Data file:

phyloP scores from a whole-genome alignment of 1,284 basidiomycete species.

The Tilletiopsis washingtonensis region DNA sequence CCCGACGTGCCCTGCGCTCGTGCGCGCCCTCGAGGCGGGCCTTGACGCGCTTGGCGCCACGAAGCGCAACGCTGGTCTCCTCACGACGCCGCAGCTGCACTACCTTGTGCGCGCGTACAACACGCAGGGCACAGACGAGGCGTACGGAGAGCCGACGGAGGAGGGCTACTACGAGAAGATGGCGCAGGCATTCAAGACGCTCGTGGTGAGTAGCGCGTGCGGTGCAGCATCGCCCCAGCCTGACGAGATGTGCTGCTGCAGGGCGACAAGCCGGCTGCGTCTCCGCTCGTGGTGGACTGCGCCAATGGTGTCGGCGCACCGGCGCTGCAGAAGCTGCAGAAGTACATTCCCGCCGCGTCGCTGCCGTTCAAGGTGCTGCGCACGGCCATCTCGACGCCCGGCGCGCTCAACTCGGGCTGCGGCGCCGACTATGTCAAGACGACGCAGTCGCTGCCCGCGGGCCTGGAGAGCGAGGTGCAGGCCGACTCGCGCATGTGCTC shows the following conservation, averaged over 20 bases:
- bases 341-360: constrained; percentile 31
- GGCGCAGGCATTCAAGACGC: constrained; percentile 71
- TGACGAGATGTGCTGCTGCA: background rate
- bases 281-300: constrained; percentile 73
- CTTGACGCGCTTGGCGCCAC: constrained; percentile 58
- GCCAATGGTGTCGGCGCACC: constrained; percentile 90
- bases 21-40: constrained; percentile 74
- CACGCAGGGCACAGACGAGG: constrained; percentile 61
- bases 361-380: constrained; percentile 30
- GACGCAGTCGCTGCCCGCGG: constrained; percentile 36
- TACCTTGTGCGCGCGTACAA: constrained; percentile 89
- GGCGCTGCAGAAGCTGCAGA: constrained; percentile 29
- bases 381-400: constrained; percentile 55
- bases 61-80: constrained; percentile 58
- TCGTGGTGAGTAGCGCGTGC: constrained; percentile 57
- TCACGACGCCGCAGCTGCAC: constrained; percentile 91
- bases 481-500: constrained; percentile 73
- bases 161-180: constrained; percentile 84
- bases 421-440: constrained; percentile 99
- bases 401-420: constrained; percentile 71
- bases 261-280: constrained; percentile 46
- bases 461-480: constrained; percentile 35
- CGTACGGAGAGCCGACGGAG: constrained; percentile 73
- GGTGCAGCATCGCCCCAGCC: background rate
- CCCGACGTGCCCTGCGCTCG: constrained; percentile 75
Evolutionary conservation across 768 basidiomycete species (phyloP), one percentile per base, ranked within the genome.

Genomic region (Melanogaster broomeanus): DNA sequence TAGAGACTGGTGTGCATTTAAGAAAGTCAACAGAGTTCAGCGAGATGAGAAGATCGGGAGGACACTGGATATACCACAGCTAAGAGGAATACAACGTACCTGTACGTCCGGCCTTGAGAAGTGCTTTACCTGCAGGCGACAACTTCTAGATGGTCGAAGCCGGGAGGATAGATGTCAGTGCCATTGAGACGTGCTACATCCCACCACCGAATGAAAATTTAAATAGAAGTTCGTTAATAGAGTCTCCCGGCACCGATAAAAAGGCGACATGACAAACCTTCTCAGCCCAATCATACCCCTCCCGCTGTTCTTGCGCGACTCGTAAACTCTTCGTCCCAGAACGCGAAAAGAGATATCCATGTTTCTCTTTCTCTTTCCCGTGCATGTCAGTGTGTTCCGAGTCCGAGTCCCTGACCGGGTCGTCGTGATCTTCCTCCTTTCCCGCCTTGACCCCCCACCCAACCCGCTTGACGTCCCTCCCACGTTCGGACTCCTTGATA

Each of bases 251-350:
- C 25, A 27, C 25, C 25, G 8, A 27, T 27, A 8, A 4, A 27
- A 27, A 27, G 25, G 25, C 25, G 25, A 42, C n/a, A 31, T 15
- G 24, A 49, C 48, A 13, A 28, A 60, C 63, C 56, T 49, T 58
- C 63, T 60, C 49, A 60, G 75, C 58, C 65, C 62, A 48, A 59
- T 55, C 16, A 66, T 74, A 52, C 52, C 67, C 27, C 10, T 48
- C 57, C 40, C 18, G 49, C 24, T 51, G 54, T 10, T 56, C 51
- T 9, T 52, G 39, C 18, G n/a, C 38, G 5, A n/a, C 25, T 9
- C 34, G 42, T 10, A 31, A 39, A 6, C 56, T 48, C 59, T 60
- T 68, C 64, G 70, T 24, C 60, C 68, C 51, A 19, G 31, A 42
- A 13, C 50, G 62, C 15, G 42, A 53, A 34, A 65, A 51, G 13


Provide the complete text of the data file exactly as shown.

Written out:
phyloP scores from a whole-genome alignment of 1,284 basidiomycete species.

The Tilletiopsis washingtonensis region DNA sequence CCCGACGTGCCCTGCGCTCGTGCGCGCCCTCGAGGCGGGCCTTGACGCGCTTGGCGCCACGAAGCGCAACGCTGGTCTCCTCACGACGCCGCAGCTGCACTACCTTGTGCGCGCGTACAACACGCAGGGCACAGACGAGGCGTACGGAGAGCCGACGGAGGAGGGCTACTACGAGAAGATGGCGCAGGCATTCAAGACGCTCGTGGTGAGTAGCGCGTGCGGTGCAGCATCGCCCCAGCCTGACGAGATGTGCTGCTGCAGGGCGACAAGCCGGCTGCGTCTCCGCTCGTGGTGGACTGCGCCAATGGTGTCGGCGCACCGGCGCTGCAGAAGCTGCAGAAGTACATTCCCGCCGCGTCGCTGCCGTTCAAGGTGCTGCGCACGGCCATCTCGACGCCCGGCGCGCTCAACTCGGGCTGCGGCGCCGACTATGTCAAGACGACGCAGTCGCTGCCCGCGGGCCTGGAGAGCGAGGTGCAGGCCGACTCGCGCATGTGCTC shows the following conservation, averaged over 20 bases:
- bases 341-360: constrained; percentile 31
- GGCGCAGGCATTCAAGACGC: constrained; percentile 71
- TGACGAGATGTGCTGCTGCA: background rate
- bases 281-300: constrained; percentile 73
- CTTGACGCGCTTGGCGCCAC: constrained; percentile 58
- GCCAATGGTGTCGGCGCACC: constrained; percentile 90
- bases 21-40: constrained; percentile 74
- CACGCAGGGCACAGACGAGG: constrained; percentile 61
- bases 361-380: constrained; percentile 30
- GACGCAGTCGCTGCCCGCGG: constrained; percentile 36
- TACCTTGTGCGCGCGTACAA: constrained; percentile 89
- GGCGCTGCAGAAGCTGCAGA: constrained; percentile 29
- bases 381-400: constrained; percentile 55
- bases 61-80: constrained; percentile 58
- TCGTGGTGAGTAGCGCGTGC: constrained; percentile 57
- TCACGACGCCGCAGCTGCAC: constrained; percentile 91
- bases 481-500: constrained; percentile 73
- bases 161-180: constrained; percentile 84
- bases 421-440: constrained; percentile 99
- bases 401-420: constrained; percentile 71
- bases 261-280: constrained; percentile 46
- bases 461-480: constrained; percentile 35
- CGTACGGAGAGCCGACGGAG: constrained; percentile 73
- GGTGCAGCATCGCCCCAGCC: background rate
- CCCGACGTGCCCTGCGCTCG: constrained; percentile 75
Evolutionary conservation across 768 basidiomycete species (phyloP), one percentile per base, ranked within the genome.

Genomic region (Melanogaster broomeanus): DNA sequence TAGAGACTGGTGTGCATTTAAGAAAGTCAACAGAGTTCAGCGAGATGAGAAGATCGGGAGGACACTGGATATACCACAGCTAAGAGGAATACAACGTACCTGTACGTCCGGCCTTGAGAAGTGCTTTACCTGCAGGCGACAACTTCTAGATGGTCGAAGCCGGGAGGATAGATGTCAGTGCCATTGAGACGTGCTACATCCCACCACCGAATGAAAATTTAAATAGAAGTTCGTTAATAGAGTCTCCCGGCACCGATAAAAAGGCGACATGACAAACCTTCTCAGCCCAATCATACCCCTCCCGCTGTTCTTGCGCGACTCGTAAACTCTTCGTCCCAGAACGCGAAAAGAGATATCCATGTTTCTCTTTCTCTTTCCCGTGCATGTCAGTGTGTTCCGAGTCCGAGTCCCTGACCGGGTCGTCGTGATCTTCCTCCTTTCCCGCCTTGACCCCCCACCCAACCCGCTTGACGTCCCTCCCACGTTCGGACTCCTTGATA

Each of bases 251-350:
- C 25, A 27, C 25, C 25, G 8, A 27, T 27, A 8, A 4, A 27
- A 27, A 27, G 25, G 25, C 25, G 25, A 42, C n/a, A 31, T 15
- G 24, A 49, C 48, A 13, A 28, A 60, C 63, C 56, T 49, T 58
- C 63, T 60, C 49, A 60, G 75, C 58, C 65, C 62, A 48, A 59
- T 55, C 16, A 66, T 74, A 52, C 52, C 67, C 27, C 10, T 48
- C 57, C 40, C 18, G 49, C 24, T 51, G 54, T 10, T 56, C 51
- T 9, T 52, G 39, C 18, G n/a, C 38, G 5, A n/a, C 25, T 9
- C 34, G 42, T 10, A 31, A 39, A 6, C 56, T 48, C 59, T 60
- T 68, C 64, G 70, T 24, C 60, C 68, C 51, A 19, G 31, A 42
- A 13, C 50, G 62, C 15, G 42, A 53, A 34, A 65, A 51, G 13